The Historical Origins of Kissing and Its Potential Role in Disease Transmission for the Past 4,500 Years

By: | May 27th, 2023

Credit: The Trustees of the British Museum

The Earliest Recorded Kiss in Mesopotamia 4,500 Years Ago: Investigating the Origins of Kissing and its Relationship with Disease Transmission.

Researchers from the University of Copenhagen and the University of Oxford conducted a study on the origins of kissing and made an interesting discovery.

Their research revealed that kissing was already being practiced in the ancient Middle East about 4,500 years ago.

This is approximately 1,000 years earlier than previously believed. Before this study, it was commonly thought that the practice of kissing originated around 3,500 years ago in South Asia, as a Bronze Age manuscript from India had previously suggested.

This new finding challenges previous theories and sheds light on the historical timeline of kissing

Danish professors Troels Pank Arbøll and Sophie Lund Rasmussen found kissing was an ordinary part of everyday life in ancient Mesopotamia. They found evidence of kissing in clay tablets with writings from Ancient Mesopotamia – now modern-day Iraq and Syria.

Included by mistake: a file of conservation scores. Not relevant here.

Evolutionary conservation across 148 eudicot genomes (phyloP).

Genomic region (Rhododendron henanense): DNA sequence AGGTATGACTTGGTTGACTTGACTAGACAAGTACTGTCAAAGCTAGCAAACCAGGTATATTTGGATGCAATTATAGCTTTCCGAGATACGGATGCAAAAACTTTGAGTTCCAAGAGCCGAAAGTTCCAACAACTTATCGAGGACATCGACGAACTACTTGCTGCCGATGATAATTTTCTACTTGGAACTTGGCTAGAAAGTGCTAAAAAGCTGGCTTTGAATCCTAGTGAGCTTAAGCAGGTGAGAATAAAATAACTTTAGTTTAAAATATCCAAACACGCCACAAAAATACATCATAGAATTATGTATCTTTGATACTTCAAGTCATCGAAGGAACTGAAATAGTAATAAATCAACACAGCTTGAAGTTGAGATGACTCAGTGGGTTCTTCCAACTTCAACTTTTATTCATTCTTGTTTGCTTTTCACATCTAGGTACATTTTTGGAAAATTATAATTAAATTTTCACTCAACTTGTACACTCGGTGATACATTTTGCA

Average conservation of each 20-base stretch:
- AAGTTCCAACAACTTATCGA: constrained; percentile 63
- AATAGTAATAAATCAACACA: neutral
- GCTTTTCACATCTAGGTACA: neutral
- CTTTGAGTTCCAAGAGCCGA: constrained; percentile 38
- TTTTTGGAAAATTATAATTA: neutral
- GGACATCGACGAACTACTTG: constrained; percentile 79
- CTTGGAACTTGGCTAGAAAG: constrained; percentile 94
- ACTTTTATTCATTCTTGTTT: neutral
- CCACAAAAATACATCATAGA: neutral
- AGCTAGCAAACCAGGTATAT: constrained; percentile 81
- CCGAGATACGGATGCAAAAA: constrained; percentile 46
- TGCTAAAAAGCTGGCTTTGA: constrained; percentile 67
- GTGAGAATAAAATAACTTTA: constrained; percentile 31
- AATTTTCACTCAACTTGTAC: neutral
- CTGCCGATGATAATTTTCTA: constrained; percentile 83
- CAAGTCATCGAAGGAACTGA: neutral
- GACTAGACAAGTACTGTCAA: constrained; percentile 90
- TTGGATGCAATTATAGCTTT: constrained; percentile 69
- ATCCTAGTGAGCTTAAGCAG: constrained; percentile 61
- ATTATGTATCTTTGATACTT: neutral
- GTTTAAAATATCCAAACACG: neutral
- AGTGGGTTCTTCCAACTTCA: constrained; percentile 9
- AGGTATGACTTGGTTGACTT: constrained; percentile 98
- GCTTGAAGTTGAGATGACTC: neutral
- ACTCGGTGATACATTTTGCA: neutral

Potential involvement of kissing in the transmission of diseases such as herpes simplex virus 1.

The scientists acknowledged that kissing could unintentionally contribute to disease transmission. It is possible that infectious diseases like diphtheria and herpes simplex (HSV-1) could have been transmitted through this act.

Medical texts from Mesopotamia mention a disease called bu’šānu, which exhibited symptoms similar to herpes, with sores appearing around the mouth and throat.

However, they stressed the necessity for additional research to understand the specific role that kissing played in disease transmission in past societies.

Nidhi Goyal

Nidhi is a gold medalist Post Graduate in Atmospheric and Oceanic Sciences.

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